shape of the game

World Rugby will globally trial the 50:22 kick and new breakdown laws

The new laws could have a big impact on the shape and safety of the game.

WORLD RUGBY HAS confirmed that the 50:22 kick and a trio of new laws around the breakdown will be trialled globally in all competitions that start after 1 August.

The 50:22 law means that if a player kicks from inside their own half and the ball bounces before going into touch inside the opposition 22, the kicking team will get to throw into the subsequent lineout.

In the example below, the red team would get to throw into the lineout.


The hope is that this new law will force defences to keep more players in the backfield, therefore reducing their ability to bring high linespeed in the frontline and opening up space for the attacking team.

World Rugby hopes this will, in turn, reduce injuries caused by big collisions.

The 50:22 law has already been trialled in Australian rugby.

The game’s governing body also confirmed that the goal-line drop-out will be trialled globally from next month onwards. We have already seen this law trialled in the recent Rainbow Cup and in Super Rugby.

This law means that if the attacking team is held up over the tryline or knocks the ball on in the in-goal area, the defending team will take a drop-out from their own tryline. If the attacking team kicks into the in-goal area and the defending team grounds the ball there, the defending team also receives a drop-out from their own tryline.


World Rugby says this law aims to “reduce the number of scrums, reward good defence, encourage counter-attacking, and increase the rate of ball-in-play.”

Meanwhile, a trio of law trials relating to the breakdown could have a big influence on the shape and safety of the game. 

One of them outlaws the practice of pods of three or more players being pre-bound prior to receiving the ball. The sanction for this offence will be a penalty kick to the defence.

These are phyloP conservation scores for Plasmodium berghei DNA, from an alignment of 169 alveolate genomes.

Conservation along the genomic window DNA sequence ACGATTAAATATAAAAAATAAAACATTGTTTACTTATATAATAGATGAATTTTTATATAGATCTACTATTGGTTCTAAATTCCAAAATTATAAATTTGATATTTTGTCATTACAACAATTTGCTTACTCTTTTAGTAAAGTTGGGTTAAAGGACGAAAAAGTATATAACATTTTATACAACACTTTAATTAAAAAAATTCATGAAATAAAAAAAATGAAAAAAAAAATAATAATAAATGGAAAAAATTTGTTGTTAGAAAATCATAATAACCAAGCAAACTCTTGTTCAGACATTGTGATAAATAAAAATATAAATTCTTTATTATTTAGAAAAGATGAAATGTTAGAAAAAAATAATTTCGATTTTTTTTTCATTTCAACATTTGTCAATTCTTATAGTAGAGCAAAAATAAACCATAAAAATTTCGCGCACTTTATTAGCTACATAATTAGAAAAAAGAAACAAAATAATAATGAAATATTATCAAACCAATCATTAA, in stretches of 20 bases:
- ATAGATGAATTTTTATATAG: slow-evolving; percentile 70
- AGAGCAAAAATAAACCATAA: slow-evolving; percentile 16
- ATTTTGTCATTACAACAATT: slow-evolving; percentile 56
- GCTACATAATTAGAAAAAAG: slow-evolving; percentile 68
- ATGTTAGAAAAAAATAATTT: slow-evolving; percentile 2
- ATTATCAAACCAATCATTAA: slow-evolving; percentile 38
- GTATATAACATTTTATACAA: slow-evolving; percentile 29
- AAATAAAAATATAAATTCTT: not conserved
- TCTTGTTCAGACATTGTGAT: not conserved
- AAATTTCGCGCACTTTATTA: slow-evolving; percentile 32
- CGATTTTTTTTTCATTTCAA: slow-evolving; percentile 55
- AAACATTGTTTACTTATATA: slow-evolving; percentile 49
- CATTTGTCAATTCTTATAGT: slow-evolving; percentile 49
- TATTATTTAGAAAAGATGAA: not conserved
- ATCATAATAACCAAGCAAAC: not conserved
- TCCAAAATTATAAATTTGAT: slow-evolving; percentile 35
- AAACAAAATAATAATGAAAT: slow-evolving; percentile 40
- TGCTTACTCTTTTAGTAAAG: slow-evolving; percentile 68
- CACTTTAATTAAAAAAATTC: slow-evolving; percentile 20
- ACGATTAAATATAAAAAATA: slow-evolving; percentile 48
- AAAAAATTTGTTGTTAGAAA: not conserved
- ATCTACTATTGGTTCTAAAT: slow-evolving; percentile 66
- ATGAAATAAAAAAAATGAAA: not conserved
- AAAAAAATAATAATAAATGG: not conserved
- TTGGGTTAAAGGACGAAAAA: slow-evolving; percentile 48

Pre-latching in pods has been a common feature of professional rugby in recent years, creating situations where attacking players can overload defenders, particularly close to the tryline, and prevent any contest for possession.

World Rugby has also tightened the law around one-player latches, which are still to be permitted. The latching player now has the same responsibilities as a first arriving player at the breakdown – they must stay on their feet, enter through the gate, and not fall to ground. Again, the sanction for offending in this manner will be a penalty.

Finally, World Rugby has is introducing a trial law that will ask referees to sanction any breakdown clearouts that target the lower limbs of defenders.

We have seen some major injuries caused by these clearouts in recent times but World Rugby says anyone who “targets/drops their weight onto the lower limbs of a jackler” will be sanctioned with a penalty.

leinsters-dan-leavy-is-injured Dan Leavy, who was seriously injured at the breakdown, was involved in developing the laws. Inpho / Billy Stickland Inpho / Billy Stickland / Billy Stickland

The new breakdown laws, which are focused on reducing injuries in the game, were developed after detailed evaluation by an expert ‘breakdown working group’ including All Blacks head coach Ian Foster, England boss Eddie Jones, All Blacks flanker Sam Cane, and Ireland’s Dan Leavy, who suffered a serious injury to his knee at the breakdown in 2019.

Former Ireland head coach Joe Schmidt – who is now World Rugby’s director of rugby and high performance – was also centrally involved in the process around the breakdown and kicking trials moving to a global level for all competitions that start after 1 August.

Following a one-year global trial, the laws that are rated as successful in hitting World Rugby’s goal of “increasing safety while enhancing the spectacle” will be reviewed in order to decide whether or not they are adopted into permanent law in May 2022.

The law trials have been announced as part of World Rugby’s new six-point plan to advance player welfare in rugby.

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